Are you trying your best to get as much links as possible with the same anchor text? Think twice! With Google’s recent updates and filters they are targeting and punishing heavily overoptimised anchor text sites.
Be real and protect your site from being penalized by Google not only now, but also in the future.
This is the second article in a series of search engine ranking factors. I will share my opinion on anchor texts and how to use them to your advantage while minimizing risks.
If you haven’t read it yet: here is a link to my first article on title tags for SEO.
Anchor Text Definition
To determine the relevancy of a link, search engines examine three things:
- The anchor text of a link
- The content of the linked page
- The amount and relevancy of co-citations
The anchor text can be defined as the visible / clickable text of a hyperlink. The text at the end of the introduction, “title tags for SEO”, is an example of an anchor text.
Not too long ago, Matt Cutts mentioned the roll out of Penguin 2.0.
Until Penguin 1.0 (back in April 2012) wiped out a lot of overoptimized websites, the anchor text really gave you a great boost on your rankings.
I don’t want to say that the anchor text isn’t important anymore. Just realize that the game has changed. If 99% of your links look exactly the same, you can imagine that an unnatural alarm bell could ring soon.
Try to get as much natural looking links as possible and your will stay out of the danger zone.
Do you think you have been hit by Penguin 2.0. Make sure to read Glenn Gabe’s initial Penguin 2.0 findings here.
Differentiate Your Anchor Texts
As I mentioned before, diversity is and always will be key. I would suggest that you aim for:
“A variety of links from a variety of sources with a variety of anchor texts pointing to a variety of pages on your website.”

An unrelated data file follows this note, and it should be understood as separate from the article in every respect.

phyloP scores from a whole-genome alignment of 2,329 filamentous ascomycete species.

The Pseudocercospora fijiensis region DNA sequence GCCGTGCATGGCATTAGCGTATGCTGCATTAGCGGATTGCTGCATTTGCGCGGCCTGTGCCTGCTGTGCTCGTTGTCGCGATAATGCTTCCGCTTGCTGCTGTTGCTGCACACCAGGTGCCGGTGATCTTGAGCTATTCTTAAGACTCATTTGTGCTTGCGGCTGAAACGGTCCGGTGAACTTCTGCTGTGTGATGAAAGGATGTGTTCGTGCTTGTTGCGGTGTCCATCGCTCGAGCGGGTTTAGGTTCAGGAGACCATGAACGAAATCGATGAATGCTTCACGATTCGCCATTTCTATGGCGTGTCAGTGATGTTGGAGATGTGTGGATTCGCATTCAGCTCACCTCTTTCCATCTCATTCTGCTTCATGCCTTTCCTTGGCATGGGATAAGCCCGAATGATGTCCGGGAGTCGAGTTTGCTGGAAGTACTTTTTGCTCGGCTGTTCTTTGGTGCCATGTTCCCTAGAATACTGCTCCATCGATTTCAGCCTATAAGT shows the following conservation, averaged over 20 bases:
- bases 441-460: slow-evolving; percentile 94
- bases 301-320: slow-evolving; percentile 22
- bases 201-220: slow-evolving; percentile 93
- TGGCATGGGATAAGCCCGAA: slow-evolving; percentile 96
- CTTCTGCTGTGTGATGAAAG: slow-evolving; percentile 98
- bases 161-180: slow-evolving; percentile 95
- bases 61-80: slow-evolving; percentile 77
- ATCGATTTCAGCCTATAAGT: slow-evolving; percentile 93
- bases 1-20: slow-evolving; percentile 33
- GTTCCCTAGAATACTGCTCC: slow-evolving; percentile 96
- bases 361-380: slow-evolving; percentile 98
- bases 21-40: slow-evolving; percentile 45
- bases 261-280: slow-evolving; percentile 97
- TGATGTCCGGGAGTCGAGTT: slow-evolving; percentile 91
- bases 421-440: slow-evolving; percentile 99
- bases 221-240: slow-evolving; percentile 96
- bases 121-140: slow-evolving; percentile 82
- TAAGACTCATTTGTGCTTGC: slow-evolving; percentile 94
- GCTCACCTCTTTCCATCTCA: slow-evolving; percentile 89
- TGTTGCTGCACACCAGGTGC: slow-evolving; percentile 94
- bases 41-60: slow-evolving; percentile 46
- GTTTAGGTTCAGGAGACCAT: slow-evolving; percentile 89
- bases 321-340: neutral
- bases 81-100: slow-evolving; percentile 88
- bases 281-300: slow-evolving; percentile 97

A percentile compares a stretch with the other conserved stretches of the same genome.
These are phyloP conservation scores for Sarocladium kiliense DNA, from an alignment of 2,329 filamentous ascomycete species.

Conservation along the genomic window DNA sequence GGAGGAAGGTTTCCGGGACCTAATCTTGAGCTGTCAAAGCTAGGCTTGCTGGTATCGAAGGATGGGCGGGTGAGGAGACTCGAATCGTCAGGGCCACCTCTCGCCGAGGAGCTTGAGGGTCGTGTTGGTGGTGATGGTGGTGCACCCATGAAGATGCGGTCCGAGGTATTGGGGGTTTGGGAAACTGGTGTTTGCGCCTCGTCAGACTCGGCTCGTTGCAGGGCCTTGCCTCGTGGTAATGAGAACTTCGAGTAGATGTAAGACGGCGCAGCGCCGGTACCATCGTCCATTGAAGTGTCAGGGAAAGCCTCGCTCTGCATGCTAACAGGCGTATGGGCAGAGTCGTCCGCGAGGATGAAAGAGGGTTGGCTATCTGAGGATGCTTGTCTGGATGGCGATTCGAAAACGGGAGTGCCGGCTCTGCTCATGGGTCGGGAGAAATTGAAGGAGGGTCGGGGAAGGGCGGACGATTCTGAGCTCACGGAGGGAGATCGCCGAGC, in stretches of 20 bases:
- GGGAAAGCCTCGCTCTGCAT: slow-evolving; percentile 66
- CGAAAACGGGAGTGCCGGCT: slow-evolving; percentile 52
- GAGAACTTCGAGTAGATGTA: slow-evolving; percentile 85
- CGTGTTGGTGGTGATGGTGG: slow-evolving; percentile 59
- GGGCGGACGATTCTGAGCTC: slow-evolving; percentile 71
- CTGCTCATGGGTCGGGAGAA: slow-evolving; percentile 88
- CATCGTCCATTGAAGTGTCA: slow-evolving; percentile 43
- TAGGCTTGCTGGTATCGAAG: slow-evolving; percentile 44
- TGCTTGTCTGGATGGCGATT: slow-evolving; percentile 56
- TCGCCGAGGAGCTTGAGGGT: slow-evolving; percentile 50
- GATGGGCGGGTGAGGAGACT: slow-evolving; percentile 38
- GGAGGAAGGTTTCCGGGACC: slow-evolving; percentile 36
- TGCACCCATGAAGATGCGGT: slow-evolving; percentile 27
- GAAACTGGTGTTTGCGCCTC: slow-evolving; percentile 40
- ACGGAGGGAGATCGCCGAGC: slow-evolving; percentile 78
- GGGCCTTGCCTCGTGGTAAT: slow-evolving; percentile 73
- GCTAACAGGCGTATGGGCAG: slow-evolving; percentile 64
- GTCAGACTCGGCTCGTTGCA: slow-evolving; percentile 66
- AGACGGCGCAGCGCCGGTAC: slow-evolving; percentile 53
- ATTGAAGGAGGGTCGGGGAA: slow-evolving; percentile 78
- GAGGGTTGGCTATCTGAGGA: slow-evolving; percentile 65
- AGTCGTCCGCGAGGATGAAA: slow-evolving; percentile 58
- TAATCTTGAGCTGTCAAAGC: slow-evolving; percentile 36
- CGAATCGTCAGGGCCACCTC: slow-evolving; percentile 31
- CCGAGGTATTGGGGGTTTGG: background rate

The more natural your linking profile the better. In general, your homepage will probably attract more links than your inner pages. And that’s completely fine.
Different Types of Anchors
If you ask me, you should think about using five different anchor text types:
I will illustrate this with an example: the homepage of my website.
- Exact Match; let’s assume I want to optimize my website’s homepage for the term “online metrics”. Links that contain this anchor fall in the “exact match” category. Although it is probably still the most effective for your rankings, be careful with overly using this variant.
- Partial Match; “online metrics dashboard” is an example of a partial match. Just throw in some more words and you have a partial match. This already looks a bit more natural.
- Branded Match; if my brand would be associated with my website’s name, I would say that “Online-Metrics.com” is a branded match. It is a good rule of thumb to strive for many branded matches.
- Related Match; “online KPIs” is not the same, but related to “online metrics”. Links pointing to my website with the anchor “online KPIs” can be judged as a “related match”.
- No Match; make sure to have a few links with anchors like “my site”, “link”, “my website”, “click here”. This will make your linking profile look more natural.
What percentages to use in each category? Actually, opinions on these distributions change every month. In my experience you will be fine if you have 20% in each category. A good practice is to closely monitor your top competitor anchor texts as well.
Two tools that might come in handy:
Start a Blog
It might sound unrelated at first, but I can ensure you that a “blog” is closely related to building links and anchor texts.
Are you running a blog? Perfect! You will build a great package of links naturally if you dedicate yourself to continuously providing great content for your readers.
Are you running a business with an integrated blog on your website? Good job! Provide non-commercially content through your blog, share it with your audience and build more links naturally.
Don’t have a blog yet? Too bad, but never too late to start!
It isn’t that difficult to set up a WordPress blog. Besides that you need to update your blog often enough to keep your audience engaged. Not yet convinced?
Blogs if compared to corporate sites:
- Constant link building vs Slow link building
- Deep, topical links vs Top-level links
- Outflow of links vs few outgoing links
- Unlimited keywords vs Keyword limitations
- Fresh content vs Stale
- Viewed as resource vs Viewed as business
Do I need to say more?
I like to finish with a list of best practices worth following:
- Attract links from a variety of sources
- Attract links with a variety of anchor texts
- Attract both top-level links as well as deeper topical links
- Don’t forget to link to authoritative sources from your website
- Stay away from buying links
- Exploit your network for good (anchor text) links
- Don’t underestimate social signals; effectively make use of them
- Be real, don’t overoptimize
This is it. I am thrilled to hear from you. What is your experience with anchor texts? Any tips, any concerns?One last thing... Make sure to get my extensive checklist for your Google Analytics setup. It contains 50+ crucial things to take into account when setting up Google Analytics.